Travelling into Tibet is not the easiest of things. In fact, the Free Tibet campaign organisation suggests that you don’t do it at all, since your presence will probably benefit the Chinese government much more than it will benefit the Tibetan people. However, if you really want to go there, or if it happens to be on the way to Nepal when you make your way there overland from China, then here are a few tips.

1) Prepare yourself for the cost, but shop around (and find other people to travel with).

Because the Chinese government doesn’t want you finding certain things out about Tibet, the only way you can enter the ‘Tibetan Autonomous Region’ is with a Tibet permit, and a certified guide to meet you, probably in Lhasa. If you leave Lhasa, you must also have a jeep and a driver for that jeep. You have to pay for all of your personal members of staff, and for their food and lodging while you travel through the country. This is even the case for cyclists, who have to organise for a jeep to drive behind them with their guide! This means that going in a big group is a good idea, as you can split the costs – check out the Lonely Planet Thorn Tree Forum for people trying to find other people: http://www.lonelyplanet.com/thorntree/forum.jspa?forumID=19.

For the two of us (we couldn’t find anyone to join us), it cost 250GBP each, not including food or accommodation, for only five days! Once we reached Nepal, as is always the case, we found a couple who arranged it for much cheaper . So you could check hostels in Chengdu for cheap options, but I think they ended up flying over the border, which is a bit silly when you can take the train…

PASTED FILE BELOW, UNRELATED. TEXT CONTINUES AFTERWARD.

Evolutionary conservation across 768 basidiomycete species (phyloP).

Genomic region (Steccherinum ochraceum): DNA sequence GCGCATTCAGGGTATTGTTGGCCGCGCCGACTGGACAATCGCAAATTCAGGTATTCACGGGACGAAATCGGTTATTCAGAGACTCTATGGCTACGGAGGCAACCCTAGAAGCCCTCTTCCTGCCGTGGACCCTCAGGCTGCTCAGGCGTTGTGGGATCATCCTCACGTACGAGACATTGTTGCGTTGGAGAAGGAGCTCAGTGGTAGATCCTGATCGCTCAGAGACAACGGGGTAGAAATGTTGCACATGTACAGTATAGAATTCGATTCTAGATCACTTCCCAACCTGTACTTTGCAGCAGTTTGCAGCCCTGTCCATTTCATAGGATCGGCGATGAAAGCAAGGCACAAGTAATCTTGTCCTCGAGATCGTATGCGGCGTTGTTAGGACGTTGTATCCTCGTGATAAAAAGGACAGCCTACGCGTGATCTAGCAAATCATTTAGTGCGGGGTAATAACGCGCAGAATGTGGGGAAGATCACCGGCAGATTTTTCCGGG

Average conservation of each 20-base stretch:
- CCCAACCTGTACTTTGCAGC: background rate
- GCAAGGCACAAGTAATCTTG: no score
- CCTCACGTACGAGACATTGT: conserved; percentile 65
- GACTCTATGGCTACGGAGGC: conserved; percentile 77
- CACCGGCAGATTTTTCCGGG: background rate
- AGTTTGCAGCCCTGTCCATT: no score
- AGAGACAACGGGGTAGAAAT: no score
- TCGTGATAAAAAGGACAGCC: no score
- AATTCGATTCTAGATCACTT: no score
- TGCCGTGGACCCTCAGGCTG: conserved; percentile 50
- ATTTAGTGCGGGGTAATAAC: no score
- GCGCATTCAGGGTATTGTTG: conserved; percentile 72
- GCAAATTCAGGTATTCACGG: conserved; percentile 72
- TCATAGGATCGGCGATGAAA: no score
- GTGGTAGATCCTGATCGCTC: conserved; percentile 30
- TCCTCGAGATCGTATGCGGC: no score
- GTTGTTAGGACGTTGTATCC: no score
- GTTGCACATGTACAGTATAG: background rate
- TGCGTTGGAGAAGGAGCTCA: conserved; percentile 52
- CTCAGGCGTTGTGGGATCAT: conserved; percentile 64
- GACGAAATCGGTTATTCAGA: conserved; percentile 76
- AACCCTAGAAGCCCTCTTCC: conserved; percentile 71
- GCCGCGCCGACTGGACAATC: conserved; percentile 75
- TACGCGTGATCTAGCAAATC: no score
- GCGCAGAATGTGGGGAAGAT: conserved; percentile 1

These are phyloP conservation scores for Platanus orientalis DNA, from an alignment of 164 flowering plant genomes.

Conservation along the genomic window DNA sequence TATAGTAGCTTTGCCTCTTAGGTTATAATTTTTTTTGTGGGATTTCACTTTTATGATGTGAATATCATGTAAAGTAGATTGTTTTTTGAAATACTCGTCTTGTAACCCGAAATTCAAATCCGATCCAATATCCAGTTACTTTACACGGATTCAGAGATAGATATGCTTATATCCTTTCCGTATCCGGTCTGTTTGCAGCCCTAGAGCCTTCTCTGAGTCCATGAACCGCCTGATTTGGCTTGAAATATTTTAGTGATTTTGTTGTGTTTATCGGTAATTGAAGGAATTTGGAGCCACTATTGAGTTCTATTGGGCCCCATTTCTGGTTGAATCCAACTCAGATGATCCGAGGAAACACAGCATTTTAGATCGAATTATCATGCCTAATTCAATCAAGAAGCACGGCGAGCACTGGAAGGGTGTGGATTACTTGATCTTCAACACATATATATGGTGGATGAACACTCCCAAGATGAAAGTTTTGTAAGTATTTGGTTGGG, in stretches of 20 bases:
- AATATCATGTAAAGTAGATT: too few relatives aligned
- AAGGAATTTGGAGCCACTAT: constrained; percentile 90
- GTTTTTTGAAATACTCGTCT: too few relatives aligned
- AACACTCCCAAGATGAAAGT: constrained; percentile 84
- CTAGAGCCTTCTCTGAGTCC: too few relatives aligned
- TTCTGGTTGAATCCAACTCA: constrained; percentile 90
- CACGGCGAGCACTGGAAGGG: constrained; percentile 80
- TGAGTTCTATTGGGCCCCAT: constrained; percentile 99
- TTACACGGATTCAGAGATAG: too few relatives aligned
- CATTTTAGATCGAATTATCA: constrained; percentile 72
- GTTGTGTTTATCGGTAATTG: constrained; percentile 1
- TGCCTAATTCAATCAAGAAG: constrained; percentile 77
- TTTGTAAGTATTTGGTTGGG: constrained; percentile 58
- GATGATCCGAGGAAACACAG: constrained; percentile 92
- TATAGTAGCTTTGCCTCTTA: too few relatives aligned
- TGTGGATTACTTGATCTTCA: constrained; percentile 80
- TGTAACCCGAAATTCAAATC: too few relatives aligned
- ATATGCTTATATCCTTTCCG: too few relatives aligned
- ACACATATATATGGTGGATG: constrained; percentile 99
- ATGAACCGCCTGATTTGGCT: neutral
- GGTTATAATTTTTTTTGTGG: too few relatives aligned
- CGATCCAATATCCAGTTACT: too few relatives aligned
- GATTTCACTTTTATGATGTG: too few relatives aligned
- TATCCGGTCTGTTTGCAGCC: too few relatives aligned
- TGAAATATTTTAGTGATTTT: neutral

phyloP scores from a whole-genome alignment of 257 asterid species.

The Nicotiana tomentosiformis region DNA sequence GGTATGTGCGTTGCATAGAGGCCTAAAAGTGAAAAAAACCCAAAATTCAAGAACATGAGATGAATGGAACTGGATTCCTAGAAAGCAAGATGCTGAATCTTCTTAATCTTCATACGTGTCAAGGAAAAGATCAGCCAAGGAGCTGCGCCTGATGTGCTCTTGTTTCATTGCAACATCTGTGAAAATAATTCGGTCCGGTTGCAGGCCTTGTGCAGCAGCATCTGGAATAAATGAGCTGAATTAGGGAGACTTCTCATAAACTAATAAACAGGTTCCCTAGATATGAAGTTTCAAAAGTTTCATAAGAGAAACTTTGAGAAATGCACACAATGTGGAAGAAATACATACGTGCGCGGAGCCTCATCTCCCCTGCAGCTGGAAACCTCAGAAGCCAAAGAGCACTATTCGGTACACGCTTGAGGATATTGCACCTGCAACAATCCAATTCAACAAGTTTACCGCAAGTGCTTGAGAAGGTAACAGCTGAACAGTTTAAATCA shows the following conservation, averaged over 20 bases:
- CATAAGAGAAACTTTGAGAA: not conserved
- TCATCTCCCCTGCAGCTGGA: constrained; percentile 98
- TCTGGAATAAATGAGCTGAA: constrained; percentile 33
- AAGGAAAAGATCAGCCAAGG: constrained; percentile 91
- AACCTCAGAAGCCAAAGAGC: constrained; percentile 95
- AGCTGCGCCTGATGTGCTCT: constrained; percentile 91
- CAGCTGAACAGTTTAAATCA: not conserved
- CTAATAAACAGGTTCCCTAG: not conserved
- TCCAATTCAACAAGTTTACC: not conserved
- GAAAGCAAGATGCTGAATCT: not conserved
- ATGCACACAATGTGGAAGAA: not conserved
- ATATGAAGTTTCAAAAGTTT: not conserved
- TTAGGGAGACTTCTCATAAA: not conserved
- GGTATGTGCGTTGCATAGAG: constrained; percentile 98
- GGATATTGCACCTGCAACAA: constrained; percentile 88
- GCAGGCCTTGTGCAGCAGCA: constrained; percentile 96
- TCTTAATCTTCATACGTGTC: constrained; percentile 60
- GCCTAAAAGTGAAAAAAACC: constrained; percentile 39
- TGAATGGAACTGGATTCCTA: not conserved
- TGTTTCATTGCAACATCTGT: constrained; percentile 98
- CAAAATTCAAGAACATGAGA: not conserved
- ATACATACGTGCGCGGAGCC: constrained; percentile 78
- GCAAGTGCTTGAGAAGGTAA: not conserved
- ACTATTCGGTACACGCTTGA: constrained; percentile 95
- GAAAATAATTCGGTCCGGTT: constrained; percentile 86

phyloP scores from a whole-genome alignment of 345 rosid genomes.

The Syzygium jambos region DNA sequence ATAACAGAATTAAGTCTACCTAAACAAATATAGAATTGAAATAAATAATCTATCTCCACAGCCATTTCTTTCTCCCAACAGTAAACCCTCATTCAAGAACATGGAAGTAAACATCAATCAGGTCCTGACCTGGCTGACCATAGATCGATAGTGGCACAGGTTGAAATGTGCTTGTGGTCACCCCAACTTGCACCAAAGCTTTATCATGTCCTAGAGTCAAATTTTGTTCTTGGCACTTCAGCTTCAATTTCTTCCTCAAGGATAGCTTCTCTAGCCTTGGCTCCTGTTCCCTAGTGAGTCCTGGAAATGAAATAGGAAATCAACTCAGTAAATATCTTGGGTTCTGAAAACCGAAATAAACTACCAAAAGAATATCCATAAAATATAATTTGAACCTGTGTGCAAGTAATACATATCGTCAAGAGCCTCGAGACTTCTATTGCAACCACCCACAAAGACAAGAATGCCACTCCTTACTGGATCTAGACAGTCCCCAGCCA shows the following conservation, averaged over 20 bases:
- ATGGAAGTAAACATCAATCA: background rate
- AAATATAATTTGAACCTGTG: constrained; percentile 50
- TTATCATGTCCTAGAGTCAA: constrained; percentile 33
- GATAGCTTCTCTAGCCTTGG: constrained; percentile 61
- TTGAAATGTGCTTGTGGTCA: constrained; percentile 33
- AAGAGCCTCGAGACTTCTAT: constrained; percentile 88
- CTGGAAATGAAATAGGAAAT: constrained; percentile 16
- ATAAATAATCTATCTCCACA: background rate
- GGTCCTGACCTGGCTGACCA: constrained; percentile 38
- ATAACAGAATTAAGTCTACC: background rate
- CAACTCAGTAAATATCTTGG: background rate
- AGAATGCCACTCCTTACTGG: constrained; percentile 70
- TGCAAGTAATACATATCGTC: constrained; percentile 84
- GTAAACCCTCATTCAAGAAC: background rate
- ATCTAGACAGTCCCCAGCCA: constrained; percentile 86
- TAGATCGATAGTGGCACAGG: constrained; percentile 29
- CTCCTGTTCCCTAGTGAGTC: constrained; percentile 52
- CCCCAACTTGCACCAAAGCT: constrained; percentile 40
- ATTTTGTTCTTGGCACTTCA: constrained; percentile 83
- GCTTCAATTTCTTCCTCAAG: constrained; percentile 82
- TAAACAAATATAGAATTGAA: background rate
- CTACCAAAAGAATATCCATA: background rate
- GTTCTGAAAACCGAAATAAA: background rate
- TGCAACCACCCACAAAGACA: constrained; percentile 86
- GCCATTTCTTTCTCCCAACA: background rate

2) Think about where you spend your money

If you don’t want to support the Chinese occupation of Tibet, try to make sure your money goes to Tibetans. It is relatively easy to find a Tibetan guide rather than a Chinese one, and it is much more likely they will give you a realistic picture of life in Tibet. Also, if you arrange your tour through the guide themselves rather than a travel agency, it will cost you less and the guide is more likely to get paid more as the agency does not take a massive cut. Get in touch if you’d like contact details of our guide.

You can ask to stay at Tibetan-owned hotels and eat at Tibetan-owned restaurants.

Read http://www.freetibet.org/files/Travel%20Guide2010.pdf for more tips.

3) Decide what you want to do with your trip

This may not necessarily be what your guide wants you to do!While your guide may claim to be tailoring your trip to you, the likelihood is that they are choosing from one of several ready-made trips. If you’re trying to get through Tibet as quickly as you can whilst taking in stuff en route, this should take no more than 5 days.

4) Watch out for the altitude

An obvious point, but watch out for the altitude change on coming into Tibet – Lhasa is over 4000m, which is rather high! Especially given that altitude sickness can start to kick in just below 3000m and from there on you’re only meant to climb 300m a day. On the train you climb over 1000m in under 24 hours, so you’re almost guaranteed to get some of the symptoms.

See http://www.nhs.uk/conditions/Altitude-sickness/Pages/Introduction.aspx for symptoms, treatment etc.

Diamox can be useful, as it reduces the severity and likelihood of the symptoms – we met some people in Xi’an who gave us their leftovers, which was handy.

5) Look after your guide

This applies to porters as well, should you choose to go to Everest Base Camp (tip: do this from the Nepal side as it will be cheaper and possibly easier, particularly as 2011 is ‘Year of Tourism’ when I believe climbing to EBC will be free). While you may be amazed that your guide and porter are in flimsy shoes and thin clothes when you have to wrap up, they should have good equipment and if it was available I bet you they’d use it.

6) Check out freetibet.org

http://www.freetibet.org/about/travel-to-tibet

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